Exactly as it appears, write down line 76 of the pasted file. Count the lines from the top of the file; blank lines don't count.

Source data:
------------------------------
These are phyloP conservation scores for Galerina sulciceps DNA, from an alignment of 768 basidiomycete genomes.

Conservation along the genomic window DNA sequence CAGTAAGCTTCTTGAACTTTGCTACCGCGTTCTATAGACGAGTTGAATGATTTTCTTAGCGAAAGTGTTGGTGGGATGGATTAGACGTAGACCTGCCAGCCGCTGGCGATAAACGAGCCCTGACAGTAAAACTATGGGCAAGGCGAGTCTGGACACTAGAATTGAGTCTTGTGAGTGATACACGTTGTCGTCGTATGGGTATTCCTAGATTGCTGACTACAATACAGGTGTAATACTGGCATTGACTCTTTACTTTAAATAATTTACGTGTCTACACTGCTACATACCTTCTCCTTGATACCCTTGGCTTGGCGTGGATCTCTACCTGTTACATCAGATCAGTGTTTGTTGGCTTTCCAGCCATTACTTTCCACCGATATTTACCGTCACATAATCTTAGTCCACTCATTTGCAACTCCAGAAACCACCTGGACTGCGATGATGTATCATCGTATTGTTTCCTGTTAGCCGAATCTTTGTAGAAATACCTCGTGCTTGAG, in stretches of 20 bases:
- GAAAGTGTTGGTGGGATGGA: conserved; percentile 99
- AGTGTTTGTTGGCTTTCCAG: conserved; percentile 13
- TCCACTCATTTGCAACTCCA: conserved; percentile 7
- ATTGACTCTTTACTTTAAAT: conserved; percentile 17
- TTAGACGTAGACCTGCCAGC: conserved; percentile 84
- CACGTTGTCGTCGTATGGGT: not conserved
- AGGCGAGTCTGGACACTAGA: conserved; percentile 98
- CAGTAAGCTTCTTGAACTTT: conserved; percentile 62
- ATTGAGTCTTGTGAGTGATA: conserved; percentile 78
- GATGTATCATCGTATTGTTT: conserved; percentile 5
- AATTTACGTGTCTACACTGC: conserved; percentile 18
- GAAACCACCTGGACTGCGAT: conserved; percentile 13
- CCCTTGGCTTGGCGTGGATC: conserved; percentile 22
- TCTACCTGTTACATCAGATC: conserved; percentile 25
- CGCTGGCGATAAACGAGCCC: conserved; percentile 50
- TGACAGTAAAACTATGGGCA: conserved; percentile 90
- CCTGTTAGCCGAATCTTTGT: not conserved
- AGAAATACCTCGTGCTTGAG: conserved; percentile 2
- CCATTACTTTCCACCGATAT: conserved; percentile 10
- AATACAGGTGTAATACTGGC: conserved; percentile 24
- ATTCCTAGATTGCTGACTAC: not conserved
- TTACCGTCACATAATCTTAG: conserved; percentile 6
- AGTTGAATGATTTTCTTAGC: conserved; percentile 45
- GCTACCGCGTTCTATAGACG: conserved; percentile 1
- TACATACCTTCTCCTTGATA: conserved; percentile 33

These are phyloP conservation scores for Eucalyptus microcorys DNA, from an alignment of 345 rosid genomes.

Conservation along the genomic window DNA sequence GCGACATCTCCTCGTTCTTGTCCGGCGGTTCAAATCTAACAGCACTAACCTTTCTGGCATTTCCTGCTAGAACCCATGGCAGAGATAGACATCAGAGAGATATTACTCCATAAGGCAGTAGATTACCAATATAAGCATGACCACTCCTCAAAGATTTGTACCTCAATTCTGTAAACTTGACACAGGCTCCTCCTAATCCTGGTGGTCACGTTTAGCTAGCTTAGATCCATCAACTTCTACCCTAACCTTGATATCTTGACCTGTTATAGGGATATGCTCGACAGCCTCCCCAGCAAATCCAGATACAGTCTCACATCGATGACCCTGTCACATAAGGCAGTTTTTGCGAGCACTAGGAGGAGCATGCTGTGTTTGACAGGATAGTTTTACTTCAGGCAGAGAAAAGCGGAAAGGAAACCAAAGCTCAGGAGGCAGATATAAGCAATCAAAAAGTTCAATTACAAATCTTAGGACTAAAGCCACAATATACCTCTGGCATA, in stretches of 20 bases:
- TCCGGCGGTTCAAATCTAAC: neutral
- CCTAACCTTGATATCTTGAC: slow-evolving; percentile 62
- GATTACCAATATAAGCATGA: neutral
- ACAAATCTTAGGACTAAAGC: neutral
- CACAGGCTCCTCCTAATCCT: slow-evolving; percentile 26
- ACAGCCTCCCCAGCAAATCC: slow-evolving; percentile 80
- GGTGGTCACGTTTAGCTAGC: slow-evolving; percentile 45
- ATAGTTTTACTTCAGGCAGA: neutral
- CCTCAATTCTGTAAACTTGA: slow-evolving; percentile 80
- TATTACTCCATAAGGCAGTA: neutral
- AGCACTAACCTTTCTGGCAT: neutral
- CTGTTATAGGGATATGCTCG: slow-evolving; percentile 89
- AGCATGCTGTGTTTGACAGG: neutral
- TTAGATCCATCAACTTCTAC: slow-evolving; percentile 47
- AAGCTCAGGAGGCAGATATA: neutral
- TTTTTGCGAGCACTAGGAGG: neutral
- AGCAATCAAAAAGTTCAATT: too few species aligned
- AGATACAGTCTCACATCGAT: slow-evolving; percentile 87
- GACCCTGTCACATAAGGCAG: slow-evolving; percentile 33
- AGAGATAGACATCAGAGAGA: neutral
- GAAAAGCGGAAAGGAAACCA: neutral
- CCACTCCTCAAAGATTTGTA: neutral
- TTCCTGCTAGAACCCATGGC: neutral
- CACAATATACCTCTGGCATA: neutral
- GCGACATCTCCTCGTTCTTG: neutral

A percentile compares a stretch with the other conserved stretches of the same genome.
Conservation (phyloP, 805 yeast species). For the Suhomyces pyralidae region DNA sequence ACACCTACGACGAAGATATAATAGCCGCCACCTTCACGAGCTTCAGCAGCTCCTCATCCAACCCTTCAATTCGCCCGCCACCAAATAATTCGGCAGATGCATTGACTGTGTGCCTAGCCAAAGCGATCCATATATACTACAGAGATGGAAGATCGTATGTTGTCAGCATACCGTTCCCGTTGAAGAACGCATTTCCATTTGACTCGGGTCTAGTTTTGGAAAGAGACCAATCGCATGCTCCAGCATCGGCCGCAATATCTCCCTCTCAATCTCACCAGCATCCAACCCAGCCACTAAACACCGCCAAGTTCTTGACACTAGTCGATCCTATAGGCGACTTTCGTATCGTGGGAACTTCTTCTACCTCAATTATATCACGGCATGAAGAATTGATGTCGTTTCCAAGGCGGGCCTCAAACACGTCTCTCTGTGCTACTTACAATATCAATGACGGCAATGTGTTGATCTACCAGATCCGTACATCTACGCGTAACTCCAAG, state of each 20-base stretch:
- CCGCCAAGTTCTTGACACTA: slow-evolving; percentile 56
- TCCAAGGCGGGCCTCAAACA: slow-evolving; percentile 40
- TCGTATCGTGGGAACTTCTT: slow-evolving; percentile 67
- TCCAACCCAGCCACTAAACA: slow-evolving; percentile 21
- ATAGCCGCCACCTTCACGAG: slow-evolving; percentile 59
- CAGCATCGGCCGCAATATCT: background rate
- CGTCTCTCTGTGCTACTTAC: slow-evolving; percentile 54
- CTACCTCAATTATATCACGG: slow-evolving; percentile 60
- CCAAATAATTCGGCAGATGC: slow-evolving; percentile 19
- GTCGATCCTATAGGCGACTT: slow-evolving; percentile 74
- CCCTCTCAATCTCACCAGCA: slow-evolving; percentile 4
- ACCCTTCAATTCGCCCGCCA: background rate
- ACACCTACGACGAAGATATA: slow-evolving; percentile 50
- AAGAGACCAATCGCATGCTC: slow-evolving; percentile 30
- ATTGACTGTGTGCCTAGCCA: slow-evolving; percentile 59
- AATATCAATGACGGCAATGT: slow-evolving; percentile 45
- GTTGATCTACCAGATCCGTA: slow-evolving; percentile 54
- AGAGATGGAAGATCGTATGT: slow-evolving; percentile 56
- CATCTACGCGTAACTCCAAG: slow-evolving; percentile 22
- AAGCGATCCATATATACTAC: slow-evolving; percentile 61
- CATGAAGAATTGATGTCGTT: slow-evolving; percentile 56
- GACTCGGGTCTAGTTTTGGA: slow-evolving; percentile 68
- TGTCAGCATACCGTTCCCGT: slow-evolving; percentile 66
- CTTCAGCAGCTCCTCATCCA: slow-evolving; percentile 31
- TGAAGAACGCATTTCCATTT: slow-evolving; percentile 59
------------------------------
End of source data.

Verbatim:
- AAGCGATCCATATATACTAC: slow-evolving; percentile 61